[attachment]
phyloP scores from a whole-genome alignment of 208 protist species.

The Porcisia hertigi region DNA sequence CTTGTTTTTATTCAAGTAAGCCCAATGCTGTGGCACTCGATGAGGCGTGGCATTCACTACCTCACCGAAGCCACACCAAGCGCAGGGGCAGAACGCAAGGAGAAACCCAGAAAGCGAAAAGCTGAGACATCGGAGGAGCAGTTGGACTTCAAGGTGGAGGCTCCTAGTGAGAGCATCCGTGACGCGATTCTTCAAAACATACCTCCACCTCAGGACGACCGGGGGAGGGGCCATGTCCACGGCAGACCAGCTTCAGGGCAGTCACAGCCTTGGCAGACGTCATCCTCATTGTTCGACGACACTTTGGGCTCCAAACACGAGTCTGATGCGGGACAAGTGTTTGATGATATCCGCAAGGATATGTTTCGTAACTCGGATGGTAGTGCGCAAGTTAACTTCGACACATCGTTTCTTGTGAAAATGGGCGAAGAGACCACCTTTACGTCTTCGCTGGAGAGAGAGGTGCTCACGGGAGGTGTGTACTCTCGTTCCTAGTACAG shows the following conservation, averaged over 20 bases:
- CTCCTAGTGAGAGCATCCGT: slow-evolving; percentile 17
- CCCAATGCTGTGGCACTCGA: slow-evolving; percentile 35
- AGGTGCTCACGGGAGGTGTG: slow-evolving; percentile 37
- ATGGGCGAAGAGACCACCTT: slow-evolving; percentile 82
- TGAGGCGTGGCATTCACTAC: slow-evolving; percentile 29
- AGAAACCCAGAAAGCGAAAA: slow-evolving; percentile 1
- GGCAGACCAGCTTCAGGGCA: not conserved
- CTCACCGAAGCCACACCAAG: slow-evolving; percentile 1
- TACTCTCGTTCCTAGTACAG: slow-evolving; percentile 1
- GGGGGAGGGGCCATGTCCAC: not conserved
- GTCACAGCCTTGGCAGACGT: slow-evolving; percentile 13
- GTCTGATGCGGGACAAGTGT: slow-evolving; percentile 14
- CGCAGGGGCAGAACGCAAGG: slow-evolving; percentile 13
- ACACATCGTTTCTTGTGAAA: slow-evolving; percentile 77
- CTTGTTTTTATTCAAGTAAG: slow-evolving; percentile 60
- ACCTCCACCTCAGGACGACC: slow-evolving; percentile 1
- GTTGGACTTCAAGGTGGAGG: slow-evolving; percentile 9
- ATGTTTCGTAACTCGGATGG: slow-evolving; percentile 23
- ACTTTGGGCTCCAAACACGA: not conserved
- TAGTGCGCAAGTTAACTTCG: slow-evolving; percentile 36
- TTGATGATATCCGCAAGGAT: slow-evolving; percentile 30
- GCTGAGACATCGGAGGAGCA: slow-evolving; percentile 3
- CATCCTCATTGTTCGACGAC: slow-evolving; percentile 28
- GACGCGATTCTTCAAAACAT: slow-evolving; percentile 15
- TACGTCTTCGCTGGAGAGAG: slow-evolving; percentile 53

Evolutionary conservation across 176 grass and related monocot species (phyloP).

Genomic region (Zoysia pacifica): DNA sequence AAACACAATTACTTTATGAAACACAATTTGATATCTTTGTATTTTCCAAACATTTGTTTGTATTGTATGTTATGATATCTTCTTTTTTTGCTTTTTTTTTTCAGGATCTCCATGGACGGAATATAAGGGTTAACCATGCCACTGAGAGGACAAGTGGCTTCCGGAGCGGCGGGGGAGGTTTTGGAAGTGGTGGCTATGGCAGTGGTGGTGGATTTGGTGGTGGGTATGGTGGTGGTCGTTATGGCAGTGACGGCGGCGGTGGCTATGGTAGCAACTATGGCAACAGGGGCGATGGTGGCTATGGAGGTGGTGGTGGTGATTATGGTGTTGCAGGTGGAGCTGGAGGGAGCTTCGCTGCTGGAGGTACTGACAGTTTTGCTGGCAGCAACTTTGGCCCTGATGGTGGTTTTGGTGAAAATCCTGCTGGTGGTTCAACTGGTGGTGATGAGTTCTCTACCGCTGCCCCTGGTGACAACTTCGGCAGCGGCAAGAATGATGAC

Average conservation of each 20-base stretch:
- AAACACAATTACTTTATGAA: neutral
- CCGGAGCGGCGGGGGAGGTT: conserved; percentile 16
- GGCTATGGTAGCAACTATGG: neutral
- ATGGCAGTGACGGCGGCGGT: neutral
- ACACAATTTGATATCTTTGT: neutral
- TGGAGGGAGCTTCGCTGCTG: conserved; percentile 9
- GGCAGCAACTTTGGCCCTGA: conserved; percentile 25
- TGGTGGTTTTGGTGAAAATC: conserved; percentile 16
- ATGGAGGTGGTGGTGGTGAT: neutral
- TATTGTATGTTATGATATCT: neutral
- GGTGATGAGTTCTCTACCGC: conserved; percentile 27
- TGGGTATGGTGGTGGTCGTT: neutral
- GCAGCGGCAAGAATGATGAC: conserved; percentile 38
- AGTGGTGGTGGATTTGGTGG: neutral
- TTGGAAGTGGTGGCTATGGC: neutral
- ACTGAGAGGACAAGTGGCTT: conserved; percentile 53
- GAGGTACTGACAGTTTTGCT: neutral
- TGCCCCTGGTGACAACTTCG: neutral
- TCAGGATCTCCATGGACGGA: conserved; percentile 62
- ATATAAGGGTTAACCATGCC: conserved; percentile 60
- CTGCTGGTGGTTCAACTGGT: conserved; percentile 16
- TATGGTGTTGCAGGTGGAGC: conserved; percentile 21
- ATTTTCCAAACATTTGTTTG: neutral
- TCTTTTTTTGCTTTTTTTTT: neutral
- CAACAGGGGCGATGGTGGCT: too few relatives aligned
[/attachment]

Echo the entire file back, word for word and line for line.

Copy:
phyloP scores from a whole-genome alignment of 208 protist species.

The Porcisia hertigi region DNA sequence CTTGTTTTTATTCAAGTAAGCCCAATGCTGTGGCACTCGATGAGGCGTGGCATTCACTACCTCACCGAAGCCACACCAAGCGCAGGGGCAGAACGCAAGGAGAAACCCAGAAAGCGAAAAGCTGAGACATCGGAGGAGCAGTTGGACTTCAAGGTGGAGGCTCCTAGTGAGAGCATCCGTGACGCGATTCTTCAAAACATACCTCCACCTCAGGACGACCGGGGGAGGGGCCATGTCCACGGCAGACCAGCTTCAGGGCAGTCACAGCCTTGGCAGACGTCATCCTCATTGTTCGACGACACTTTGGGCTCCAAACACGAGTCTGATGCGGGACAAGTGTTTGATGATATCCGCAAGGATATGTTTCGTAACTCGGATGGTAGTGCGCAAGTTAACTTCGACACATCGTTTCTTGTGAAAATGGGCGAAGAGACCACCTTTACGTCTTCGCTGGAGAGAGAGGTGCTCACGGGAGGTGTGTACTCTCGTTCCTAGTACAG shows the following conservation, averaged over 20 bases:
- CTCCTAGTGAGAGCATCCGT: slow-evolving; percentile 17
- CCCAATGCTGTGGCACTCGA: slow-evolving; percentile 35
- AGGTGCTCACGGGAGGTGTG: slow-evolving; percentile 37
- ATGGGCGAAGAGACCACCTT: slow-evolving; percentile 82
- TGAGGCGTGGCATTCACTAC: slow-evolving; percentile 29
- AGAAACCCAGAAAGCGAAAA: slow-evolving; percentile 1
- GGCAGACCAGCTTCAGGGCA: not conserved
- CTCACCGAAGCCACACCAAG: slow-evolving; percentile 1
- TACTCTCGTTCCTAGTACAG: slow-evolving; percentile 1
- GGGGGAGGGGCCATGTCCAC: not conserved
- GTCACAGCCTTGGCAGACGT: slow-evolving; percentile 13
- GTCTGATGCGGGACAAGTGT: slow-evolving; percentile 14
- CGCAGGGGCAGAACGCAAGG: slow-evolving; percentile 13
- ACACATCGTTTCTTGTGAAA: slow-evolving; percentile 77
- CTTGTTTTTATTCAAGTAAG: slow-evolving; percentile 60
- ACCTCCACCTCAGGACGACC: slow-evolving; percentile 1
- GTTGGACTTCAAGGTGGAGG: slow-evolving; percentile 9
- ATGTTTCGTAACTCGGATGG: slow-evolving; percentile 23
- ACTTTGGGCTCCAAACACGA: not conserved
- TAGTGCGCAAGTTAACTTCG: slow-evolving; percentile 36
- TTGATGATATCCGCAAGGAT: slow-evolving; percentile 30
- GCTGAGACATCGGAGGAGCA: slow-evolving; percentile 3
- CATCCTCATTGTTCGACGAC: slow-evolving; percentile 28
- GACGCGATTCTTCAAAACAT: slow-evolving; percentile 15
- TACGTCTTCGCTGGAGAGAG: slow-evolving; percentile 53

Evolutionary conservation across 176 grass and related monocot species (phyloP).

Genomic region (Zoysia pacifica): DNA sequence AAACACAATTACTTTATGAAACACAATTTGATATCTTTGTATTTTCCAAACATTTGTTTGTATTGTATGTTATGATATCTTCTTTTTTTGCTTTTTTTTTTCAGGATCTCCATGGACGGAATATAAGGGTTAACCATGCCACTGAGAGGACAAGTGGCTTCCGGAGCGGCGGGGGAGGTTTTGGAAGTGGTGGCTATGGCAGTGGTGGTGGATTTGGTGGTGGGTATGGTGGTGGTCGTTATGGCAGTGACGGCGGCGGTGGCTATGGTAGCAACTATGGCAACAGGGGCGATGGTGGCTATGGAGGTGGTGGTGGTGATTATGGTGTTGCAGGTGGAGCTGGAGGGAGCTTCGCTGCTGGAGGTACTGACAGTTTTGCTGGCAGCAACTTTGGCCCTGATGGTGGTTTTGGTGAAAATCCTGCTGGTGGTTCAACTGGTGGTGATGAGTTCTCTACCGCTGCCCCTGGTGACAACTTCGGCAGCGGCAAGAATGATGAC

Average conservation of each 20-base stretch:
- AAACACAATTACTTTATGAA: neutral
- CCGGAGCGGCGGGGGAGGTT: conserved; percentile 16
- GGCTATGGTAGCAACTATGG: neutral
- ATGGCAGTGACGGCGGCGGT: neutral
- ACACAATTTGATATCTTTGT: neutral
- TGGAGGGAGCTTCGCTGCTG: conserved; percentile 9
- GGCAGCAACTTTGGCCCTGA: conserved; percentile 25
- TGGTGGTTTTGGTGAAAATC: conserved; percentile 16
- ATGGAGGTGGTGGTGGTGAT: neutral
- TATTGTATGTTATGATATCT: neutral
- GGTGATGAGTTCTCTACCGC: conserved; percentile 27
- TGGGTATGGTGGTGGTCGTT: neutral
- GCAGCGGCAAGAATGATGAC: conserved; percentile 38
- AGTGGTGGTGGATTTGGTGG: neutral
- TTGGAAGTGGTGGCTATGGC: neutral
- ACTGAGAGGACAAGTGGCTT: conserved; percentile 53
- GAGGTACTGACAGTTTTGCT: neutral
- TGCCCCTGGTGACAACTTCG: neutral
- TCAGGATCTCCATGGACGGA: conserved; percentile 62
- ATATAAGGGTTAACCATGCC: conserved; percentile 60
- CTGCTGGTGGTTCAACTGGT: conserved; percentile 16
- TATGGTGTTGCAGGTGGAGC: conserved; percentile 21
- ATTTTCCAAACATTTGTTTG: neutral
- TCTTTTTTTGCTTTTTTTTT: neutral
- CAACAGGGGCGATGGTGGCT: too few relatives aligned